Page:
Gardens themselves are not realistic – they are a construct of the gardener’s vision. The show, while even less real than your garden, is wonderful because of and despite that. If you want to expand your garden horizons, gain some new skills, shop for a hot tub to enjoy with a homegrown martini, or just need to see some color right now, this an opportunity not to miss.
Thanks to Grace Hensley of E-Tilth for her photos.
Recently a friend and I walked Green Lake and chatted about some changes to her rental agreement her landlord was demanding and to me didn’t seem quite right. I recommended calling the City’s ombudsmen. This is the part of the story where the record stops and you think, wait… what year is it? There’s got to be something a bit easier than calling the city to find someone to help. Right?
Ironically I just got an email from a group that seemed like just the fix that 2017 needs. Tenant Rights Bootcamps are a free series empowering renters to learn their rights, find solutions to various issues, and make change in their community. The series provide an opportunity for renters to learn from people who know landlord/tenant law, civic engagement, and community organizing.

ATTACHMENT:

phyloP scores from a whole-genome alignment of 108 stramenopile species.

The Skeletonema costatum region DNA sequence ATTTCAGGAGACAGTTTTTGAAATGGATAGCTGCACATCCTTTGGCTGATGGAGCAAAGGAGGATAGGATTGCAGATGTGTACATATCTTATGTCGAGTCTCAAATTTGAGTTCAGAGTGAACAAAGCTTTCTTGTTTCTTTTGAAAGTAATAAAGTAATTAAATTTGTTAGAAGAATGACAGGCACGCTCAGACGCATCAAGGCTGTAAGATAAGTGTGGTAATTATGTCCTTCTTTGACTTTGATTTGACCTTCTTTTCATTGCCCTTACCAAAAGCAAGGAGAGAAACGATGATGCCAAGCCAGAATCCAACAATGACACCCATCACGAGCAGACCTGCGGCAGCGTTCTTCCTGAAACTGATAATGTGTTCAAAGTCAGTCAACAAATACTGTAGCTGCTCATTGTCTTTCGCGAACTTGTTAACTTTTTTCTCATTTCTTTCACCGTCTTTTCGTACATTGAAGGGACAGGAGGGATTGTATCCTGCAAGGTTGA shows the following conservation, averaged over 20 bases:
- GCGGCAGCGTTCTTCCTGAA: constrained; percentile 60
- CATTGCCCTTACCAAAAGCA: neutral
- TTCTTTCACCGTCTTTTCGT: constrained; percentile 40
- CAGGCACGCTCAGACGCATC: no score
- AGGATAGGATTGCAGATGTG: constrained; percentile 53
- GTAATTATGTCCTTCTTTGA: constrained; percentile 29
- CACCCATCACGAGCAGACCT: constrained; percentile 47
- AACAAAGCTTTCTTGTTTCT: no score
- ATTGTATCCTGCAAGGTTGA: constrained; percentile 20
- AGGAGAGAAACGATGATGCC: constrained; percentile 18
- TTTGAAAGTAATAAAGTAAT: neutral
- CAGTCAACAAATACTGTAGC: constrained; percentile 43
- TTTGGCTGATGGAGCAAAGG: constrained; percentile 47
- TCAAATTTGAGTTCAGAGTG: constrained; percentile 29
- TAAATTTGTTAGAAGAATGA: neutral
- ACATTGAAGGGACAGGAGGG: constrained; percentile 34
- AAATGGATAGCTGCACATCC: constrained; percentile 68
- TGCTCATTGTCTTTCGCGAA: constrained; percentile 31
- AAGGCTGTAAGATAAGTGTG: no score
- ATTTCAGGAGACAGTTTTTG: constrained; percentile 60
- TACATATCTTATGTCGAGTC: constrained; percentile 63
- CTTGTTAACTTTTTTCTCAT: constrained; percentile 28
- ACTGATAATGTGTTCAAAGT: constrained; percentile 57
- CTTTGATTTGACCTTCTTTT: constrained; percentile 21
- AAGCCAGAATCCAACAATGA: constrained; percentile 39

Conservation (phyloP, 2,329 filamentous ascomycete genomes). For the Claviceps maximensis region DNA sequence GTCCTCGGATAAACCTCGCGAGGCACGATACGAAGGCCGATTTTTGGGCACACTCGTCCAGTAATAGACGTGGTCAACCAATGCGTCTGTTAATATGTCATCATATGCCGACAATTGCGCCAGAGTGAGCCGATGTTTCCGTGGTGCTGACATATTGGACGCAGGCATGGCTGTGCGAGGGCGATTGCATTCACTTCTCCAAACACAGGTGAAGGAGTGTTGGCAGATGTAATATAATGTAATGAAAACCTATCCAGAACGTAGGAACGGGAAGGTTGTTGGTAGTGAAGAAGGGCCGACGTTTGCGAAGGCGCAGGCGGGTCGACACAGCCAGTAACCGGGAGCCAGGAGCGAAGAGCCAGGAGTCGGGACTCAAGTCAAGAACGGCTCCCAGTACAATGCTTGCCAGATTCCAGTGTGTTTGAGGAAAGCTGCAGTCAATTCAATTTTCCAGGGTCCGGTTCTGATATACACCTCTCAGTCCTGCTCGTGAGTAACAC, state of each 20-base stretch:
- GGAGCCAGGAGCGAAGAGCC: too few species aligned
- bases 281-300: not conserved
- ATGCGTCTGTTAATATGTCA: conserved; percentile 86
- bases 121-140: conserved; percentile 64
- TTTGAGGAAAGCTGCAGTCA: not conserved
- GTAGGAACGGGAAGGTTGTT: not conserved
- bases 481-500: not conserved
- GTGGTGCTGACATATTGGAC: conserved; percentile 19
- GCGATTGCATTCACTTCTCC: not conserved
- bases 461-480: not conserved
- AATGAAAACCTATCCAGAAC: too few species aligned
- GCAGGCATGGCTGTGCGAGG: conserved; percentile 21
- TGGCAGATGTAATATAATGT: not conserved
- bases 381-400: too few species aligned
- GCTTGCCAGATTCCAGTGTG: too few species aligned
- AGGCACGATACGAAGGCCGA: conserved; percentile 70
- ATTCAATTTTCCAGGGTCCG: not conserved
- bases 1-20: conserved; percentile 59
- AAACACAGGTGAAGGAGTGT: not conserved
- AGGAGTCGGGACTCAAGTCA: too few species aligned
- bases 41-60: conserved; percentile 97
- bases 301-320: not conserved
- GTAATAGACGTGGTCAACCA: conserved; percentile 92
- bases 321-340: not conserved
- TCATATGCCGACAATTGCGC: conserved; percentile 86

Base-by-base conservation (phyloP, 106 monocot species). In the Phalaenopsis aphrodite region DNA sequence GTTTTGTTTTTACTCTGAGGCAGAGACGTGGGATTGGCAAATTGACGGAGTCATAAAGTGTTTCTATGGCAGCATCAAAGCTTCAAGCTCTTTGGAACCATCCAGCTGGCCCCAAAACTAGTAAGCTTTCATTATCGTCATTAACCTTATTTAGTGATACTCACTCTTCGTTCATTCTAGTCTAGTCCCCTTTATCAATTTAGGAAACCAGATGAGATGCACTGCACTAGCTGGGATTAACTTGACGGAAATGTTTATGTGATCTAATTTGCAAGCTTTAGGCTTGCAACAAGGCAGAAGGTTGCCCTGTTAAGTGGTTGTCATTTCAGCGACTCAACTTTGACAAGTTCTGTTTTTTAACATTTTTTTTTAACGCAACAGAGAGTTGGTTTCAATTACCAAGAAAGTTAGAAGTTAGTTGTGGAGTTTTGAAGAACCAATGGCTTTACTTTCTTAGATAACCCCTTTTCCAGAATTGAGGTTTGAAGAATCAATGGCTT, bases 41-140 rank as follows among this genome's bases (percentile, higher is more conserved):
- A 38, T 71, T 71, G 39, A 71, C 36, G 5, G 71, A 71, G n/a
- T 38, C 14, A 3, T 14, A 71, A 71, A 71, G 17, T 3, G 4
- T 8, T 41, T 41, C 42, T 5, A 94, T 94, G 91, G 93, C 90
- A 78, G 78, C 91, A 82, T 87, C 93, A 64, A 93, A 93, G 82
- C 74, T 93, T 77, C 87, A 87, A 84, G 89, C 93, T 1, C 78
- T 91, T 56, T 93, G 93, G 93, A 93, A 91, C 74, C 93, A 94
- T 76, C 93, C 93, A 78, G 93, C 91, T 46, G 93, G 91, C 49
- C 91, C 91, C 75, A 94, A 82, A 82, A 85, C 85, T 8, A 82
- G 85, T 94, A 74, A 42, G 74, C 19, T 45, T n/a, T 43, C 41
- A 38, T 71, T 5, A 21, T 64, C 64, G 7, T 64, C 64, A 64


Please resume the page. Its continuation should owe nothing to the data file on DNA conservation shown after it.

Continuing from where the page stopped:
“Our goal is to break down barriers to finding help or information and bring that straight to folks right in their own neighborhoods,” said Devin Silvernail, the Executive Director of Be:Seattle Organizing that runs the bootcamps.
The group is relatively new but is getting requests from Bremerton to the Eastside.
“People are feeling the pressure – rising rents, more complicated rental situations, worries about no-fault evictions, troubles getting repairs, etc. To top it off, the city passed a bunch of laws last year aimed at helping renters, but unless you are up on that sort of thing, chances are you haven’t heard about those laws,” said Silvernail.